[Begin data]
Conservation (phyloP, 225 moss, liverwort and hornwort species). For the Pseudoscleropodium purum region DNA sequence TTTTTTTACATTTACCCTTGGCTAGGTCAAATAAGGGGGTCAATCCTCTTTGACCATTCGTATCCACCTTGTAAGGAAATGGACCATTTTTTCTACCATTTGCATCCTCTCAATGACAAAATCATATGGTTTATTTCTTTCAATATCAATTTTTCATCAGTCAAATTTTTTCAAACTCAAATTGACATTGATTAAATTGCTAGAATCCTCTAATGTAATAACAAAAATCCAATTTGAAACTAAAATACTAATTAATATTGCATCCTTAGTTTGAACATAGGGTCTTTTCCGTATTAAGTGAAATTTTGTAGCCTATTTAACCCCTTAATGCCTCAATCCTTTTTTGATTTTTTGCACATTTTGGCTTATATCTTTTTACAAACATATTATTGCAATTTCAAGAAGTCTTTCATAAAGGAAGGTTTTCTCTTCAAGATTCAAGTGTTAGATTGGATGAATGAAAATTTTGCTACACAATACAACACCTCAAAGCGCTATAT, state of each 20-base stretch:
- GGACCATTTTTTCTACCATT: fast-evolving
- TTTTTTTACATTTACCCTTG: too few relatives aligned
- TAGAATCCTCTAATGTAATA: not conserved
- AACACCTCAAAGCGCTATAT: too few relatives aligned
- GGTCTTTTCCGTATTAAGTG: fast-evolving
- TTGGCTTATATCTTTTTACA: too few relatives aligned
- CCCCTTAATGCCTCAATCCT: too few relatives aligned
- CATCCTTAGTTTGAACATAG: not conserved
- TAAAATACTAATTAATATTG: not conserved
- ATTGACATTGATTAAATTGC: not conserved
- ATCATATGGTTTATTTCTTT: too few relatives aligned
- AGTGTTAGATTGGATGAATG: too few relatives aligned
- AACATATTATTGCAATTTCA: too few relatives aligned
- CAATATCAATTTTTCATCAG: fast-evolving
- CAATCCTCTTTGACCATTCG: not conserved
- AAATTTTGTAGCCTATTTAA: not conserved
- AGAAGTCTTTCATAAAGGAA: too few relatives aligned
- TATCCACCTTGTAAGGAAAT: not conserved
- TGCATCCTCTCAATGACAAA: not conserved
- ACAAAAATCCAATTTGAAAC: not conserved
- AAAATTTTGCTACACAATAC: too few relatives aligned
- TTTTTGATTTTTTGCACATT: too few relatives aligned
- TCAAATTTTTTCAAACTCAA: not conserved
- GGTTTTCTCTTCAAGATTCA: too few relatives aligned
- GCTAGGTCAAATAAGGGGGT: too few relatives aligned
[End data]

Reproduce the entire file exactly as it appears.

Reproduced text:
Conservation (phyloP, 225 moss, liverwort and hornwort species). For the Pseudoscleropodium purum region DNA sequence TTTTTTTACATTTACCCTTGGCTAGGTCAAATAAGGGGGTCAATCCTCTTTGACCATTCGTATCCACCTTGTAAGGAAATGGACCATTTTTTCTACCATTTGCATCCTCTCAATGACAAAATCATATGGTTTATTTCTTTCAATATCAATTTTTCATCAGTCAAATTTTTTCAAACTCAAATTGACATTGATTAAATTGCTAGAATCCTCTAATGTAATAACAAAAATCCAATTTGAAACTAAAATACTAATTAATATTGCATCCTTAGTTTGAACATAGGGTCTTTTCCGTATTAAGTGAAATTTTGTAGCCTATTTAACCCCTTAATGCCTCAATCCTTTTTTGATTTTTTGCACATTTTGGCTTATATCTTTTTACAAACATATTATTGCAATTTCAAGAAGTCTTTCATAAAGGAAGGTTTTCTCTTCAAGATTCAAGTGTTAGATTGGATGAATGAAAATTTTGCTACACAATACAACACCTCAAAGCGCTATAT, state of each 20-base stretch:
- GGACCATTTTTTCTACCATT: fast-evolving
- TTTTTTTACATTTACCCTTG: too few relatives aligned
- TAGAATCCTCTAATGTAATA: not conserved
- AACACCTCAAAGCGCTATAT: too few relatives aligned
- GGTCTTTTCCGTATTAAGTG: fast-evolving
- TTGGCTTATATCTTTTTACA: too few relatives aligned
- CCCCTTAATGCCTCAATCCT: too few relatives aligned
- CATCCTTAGTTTGAACATAG: not conserved
- TAAAATACTAATTAATATTG: not conserved
- ATTGACATTGATTAAATTGC: not conserved
- ATCATATGGTTTATTTCTTT: too few relatives aligned
- AGTGTTAGATTGGATGAATG: too few relatives aligned
- AACATATTATTGCAATTTCA: too few relatives aligned
- CAATATCAATTTTTCATCAG: fast-evolving
- CAATCCTCTTTGACCATTCG: not conserved
- AAATTTTGTAGCCTATTTAA: not conserved
- AGAAGTCTTTCATAAAGGAA: too few relatives aligned
- TATCCACCTTGTAAGGAAAT: not conserved
- TGCATCCTCTCAATGACAAA: not conserved
- ACAAAAATCCAATTTGAAAC: not conserved
- AAAATTTTGCTACACAATAC: too few relatives aligned
- TTTTTGATTTTTTGCACATT: too few relatives aligned
- TCAAATTTTTTCAAACTCAA: not conserved
- GGTTTTCTCTTCAAGATTCA: too few relatives aligned
- GCTAGGTCAAATAAGGGGGT: too few relatives aligned